IDEAS home Printed from https://ideas.repec.org/p/deg/conpap/c016_038.html
   My bibliography  Save this paper

Floating Exchange Rates as Employment Protection

Author

Listed:
  • Yu-Fu Chen
  • Gylfi Zoega

Abstract

Floating exchange rates allow central banks to respond to aggregate demand fluctuations by changing their interest rates. However, such fluctuations create inertia in the labour market by increasing the cost of hiring and firing workers. A regime of flexible exchange rates can cause rigidities in labour markets similar to those caused by legalised firing restrictions. Exchange rate volatility makes firms wait before hiring new workers and firing existing ones. Thus the adoption of a common currency has effects very similar to the removal of employment-protection legislation and other direct restrictions on hiring and firing. Exchange-rate volatility is more harmful for the entry of new firms than employment-protection legislation, particularly promising, high-risk ventures.

Suggested Citation

  • Yu-Fu Chen & Gylfi Zoega, 2011. "Floating Exchange Rates as Employment Protection," DEGIT Conference Papers c016_038, DEGIT, Dynamics, Economic Growth, and International Trade.
  • Handle: RePEc:deg:conpap:c016_038
    as

    Download full text from publisher

    File URL: http://degit.sam.sdu.dk/papers/degit_16/c016_038.pdf
    Download Restriction: no

    References listed on IDEAS

    as
    1. Yu-Fu Chen & Dennis Snower & Gylfi Zoega, 2003. "Labour-market Institutions and Macroeconomic Shocks," LABOUR, CEIS, vol. 17(2), pages 247-270, June.
    2. Ansgar Belke & Bernhard Herz & Lukas Vogel, 2007. "Reforms, Exchange Rates and Monetary Commitment: A Panel Analysis for OECD Countries," Open Economies Review, Springer, vol. 18(3), pages 369-388, July.
    3. Elżbieta Bednarek-Sekunda & Richard Jong-A-Pin & Jakob de Haan, 2010. "The European Economic and Monetary Union and Labour Market Reform," European Union Politics, , vol. 11(1), pages 3-27, March.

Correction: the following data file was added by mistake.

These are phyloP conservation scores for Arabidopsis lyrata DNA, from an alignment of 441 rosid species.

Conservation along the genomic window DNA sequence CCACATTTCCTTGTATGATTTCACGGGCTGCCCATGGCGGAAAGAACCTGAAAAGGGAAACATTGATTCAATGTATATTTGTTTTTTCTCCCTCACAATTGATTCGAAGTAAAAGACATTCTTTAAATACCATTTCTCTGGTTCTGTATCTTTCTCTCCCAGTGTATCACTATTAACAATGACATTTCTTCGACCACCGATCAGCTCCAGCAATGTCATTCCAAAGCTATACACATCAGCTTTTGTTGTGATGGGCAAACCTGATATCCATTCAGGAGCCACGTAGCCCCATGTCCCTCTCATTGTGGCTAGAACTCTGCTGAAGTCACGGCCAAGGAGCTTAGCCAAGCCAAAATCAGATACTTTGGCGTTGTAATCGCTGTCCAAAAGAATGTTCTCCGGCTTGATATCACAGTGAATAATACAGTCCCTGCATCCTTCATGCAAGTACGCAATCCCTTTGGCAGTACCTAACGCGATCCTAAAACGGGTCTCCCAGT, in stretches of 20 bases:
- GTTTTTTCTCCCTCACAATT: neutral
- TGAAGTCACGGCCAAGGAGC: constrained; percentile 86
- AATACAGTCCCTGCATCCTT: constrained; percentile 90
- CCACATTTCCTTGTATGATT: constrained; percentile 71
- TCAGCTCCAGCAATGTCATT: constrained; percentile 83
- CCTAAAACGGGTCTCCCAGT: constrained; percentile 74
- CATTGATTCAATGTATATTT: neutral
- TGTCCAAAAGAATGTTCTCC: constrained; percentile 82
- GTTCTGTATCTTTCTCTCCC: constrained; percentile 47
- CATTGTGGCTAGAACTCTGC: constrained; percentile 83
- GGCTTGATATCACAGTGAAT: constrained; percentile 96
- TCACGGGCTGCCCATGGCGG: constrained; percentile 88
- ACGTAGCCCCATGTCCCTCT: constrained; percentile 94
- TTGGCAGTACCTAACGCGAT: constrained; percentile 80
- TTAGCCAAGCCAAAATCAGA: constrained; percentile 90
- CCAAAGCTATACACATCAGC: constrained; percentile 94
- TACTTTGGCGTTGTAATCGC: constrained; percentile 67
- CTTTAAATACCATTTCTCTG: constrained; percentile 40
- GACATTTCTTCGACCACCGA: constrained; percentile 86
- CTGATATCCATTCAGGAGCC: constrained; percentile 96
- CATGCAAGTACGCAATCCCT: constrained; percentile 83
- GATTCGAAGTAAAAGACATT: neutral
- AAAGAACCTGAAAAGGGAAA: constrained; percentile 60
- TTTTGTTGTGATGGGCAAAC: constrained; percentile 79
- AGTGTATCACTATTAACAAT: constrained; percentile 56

4. André Sapir & Marco Buti, 1998. "Economic policy in EMU," ULB Institutional Repository 2013/8078, ULB -- Universite Libre de Bruxelles.
    5. Cukierman, Alex & Lippi, Francesco, 1999. "Central bank independence, centralization of wage bargaining, inflation and unemployment:: Theory and some evidence," European Economic Review, Elsevier, vol. 43(7), pages 1395-1434, June.
    6. Bentolila, Samuel & Saint-Paul, Gilles, 1991. "The Macroeconomic Impact of Flexible Labour Contracts: An Application to Spain," CEPR Discussion Papers 596, C.E.P.R. Discussion Papers.
    7. Yu-Fu Chen & Gylfi Zoega, "undated". "On The Effectiveness Of Firing Costs," Dundee Discussion Papers in Economics 087, Economic Studies, University of Dundee.
    Full references (including those not matched with items on IDEAS)

    More about this item

    Keywords

    Floating Exchange Rates; Labour-market Flexibility;

    JEL classification:

    • E32 - Macroeconomics and Monetary Economics - - Prices, Business Fluctuations, and Cycles - - - Business Fluctuations; Cycles
    • J23 - Labor and Demographic Economics - - Demand and Supply of Labor - - - Labor Demand
    • J24 - Labor and Demographic Economics - - Demand and Supply of Labor - - - Human Capital; Skills; Occupational Choice; Labor Productivity
    • J54 - Labor and Demographic Economics - - Labor-Management Relations, Trade Unions, and Collective Bargaining - - - Producer Cooperatives; Labor Managed Firms

    NEP fields

    This paper has been announced in the following NEP Reports:

    Statistics

    Access and download statistics

    Corrections

    All material on this site has been provided by the respective publishers and authors. You can help correct errors and omissions. When requesting a correction, please mention this item's handle: RePEc:deg:conpap:c016_038. See general information about how to correct material in RePEc.

    For technical questions regarding this item, or to correct its authors, title, abstract, bibliographic or download information, contact: (Jan Pedersen). General contact details of provider: http://edirc.repec.org/data/iehhsdk.html .

    If you have authored this item and are not yet registered with RePEc, we encourage you to do it here. This allows to link your profile to this item. It also allows you to accept potential citations to this item that we are uncertain about.

    If CitEc recognized a reference but did not link an item in RePEc to it, you can help with this form .

    If you know of missing items citing this one, you can help us creating those links by adding the relevant references in the same way as above, for each refering item. If you are a registered author of this item, you may also want to check the "citations" tab in your RePEc Author Service profile, as there may be some citations waiting for confirmation.

    Please note that corrections may take a couple of weeks to filter through the various RePEc services.

    IDEAS is a RePEc service hosted by the Research Division of the Federal Reserve Bank of St. Louis . RePEc uses bibliographic data supplied by the respective publishers.